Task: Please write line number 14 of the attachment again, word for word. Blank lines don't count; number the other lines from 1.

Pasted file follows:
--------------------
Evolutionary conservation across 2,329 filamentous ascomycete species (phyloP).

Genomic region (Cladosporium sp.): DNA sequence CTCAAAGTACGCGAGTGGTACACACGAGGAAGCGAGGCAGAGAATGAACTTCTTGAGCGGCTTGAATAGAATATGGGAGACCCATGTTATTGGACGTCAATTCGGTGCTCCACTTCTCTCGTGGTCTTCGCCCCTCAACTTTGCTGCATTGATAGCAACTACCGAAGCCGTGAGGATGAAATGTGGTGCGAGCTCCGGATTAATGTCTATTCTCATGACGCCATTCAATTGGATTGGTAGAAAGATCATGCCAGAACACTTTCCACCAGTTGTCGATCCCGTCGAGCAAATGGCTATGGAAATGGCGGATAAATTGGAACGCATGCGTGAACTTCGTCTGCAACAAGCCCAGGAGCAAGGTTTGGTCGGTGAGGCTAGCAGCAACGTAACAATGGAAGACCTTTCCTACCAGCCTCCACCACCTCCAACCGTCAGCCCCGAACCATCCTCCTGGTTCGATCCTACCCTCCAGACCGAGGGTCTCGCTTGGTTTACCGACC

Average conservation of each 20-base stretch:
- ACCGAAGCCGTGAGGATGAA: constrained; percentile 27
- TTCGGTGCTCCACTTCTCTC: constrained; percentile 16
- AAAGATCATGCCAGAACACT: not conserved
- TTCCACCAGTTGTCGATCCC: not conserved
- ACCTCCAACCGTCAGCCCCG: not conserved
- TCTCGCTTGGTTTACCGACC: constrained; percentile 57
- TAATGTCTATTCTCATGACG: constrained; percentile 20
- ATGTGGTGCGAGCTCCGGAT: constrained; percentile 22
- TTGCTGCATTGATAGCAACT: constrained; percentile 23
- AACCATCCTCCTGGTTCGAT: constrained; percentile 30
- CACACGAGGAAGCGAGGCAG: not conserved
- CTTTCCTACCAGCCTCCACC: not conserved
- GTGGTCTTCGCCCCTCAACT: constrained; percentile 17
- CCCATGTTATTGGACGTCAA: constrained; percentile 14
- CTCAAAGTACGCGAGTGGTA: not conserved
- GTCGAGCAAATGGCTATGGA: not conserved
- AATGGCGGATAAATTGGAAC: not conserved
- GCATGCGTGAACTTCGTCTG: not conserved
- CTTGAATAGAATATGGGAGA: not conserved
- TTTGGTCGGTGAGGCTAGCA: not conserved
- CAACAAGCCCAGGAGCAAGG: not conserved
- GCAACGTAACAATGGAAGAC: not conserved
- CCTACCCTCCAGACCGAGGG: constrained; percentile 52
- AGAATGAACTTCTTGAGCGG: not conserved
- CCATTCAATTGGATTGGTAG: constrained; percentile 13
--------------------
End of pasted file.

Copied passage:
- CACACGAGGAAGCGAGGCAG: not conserved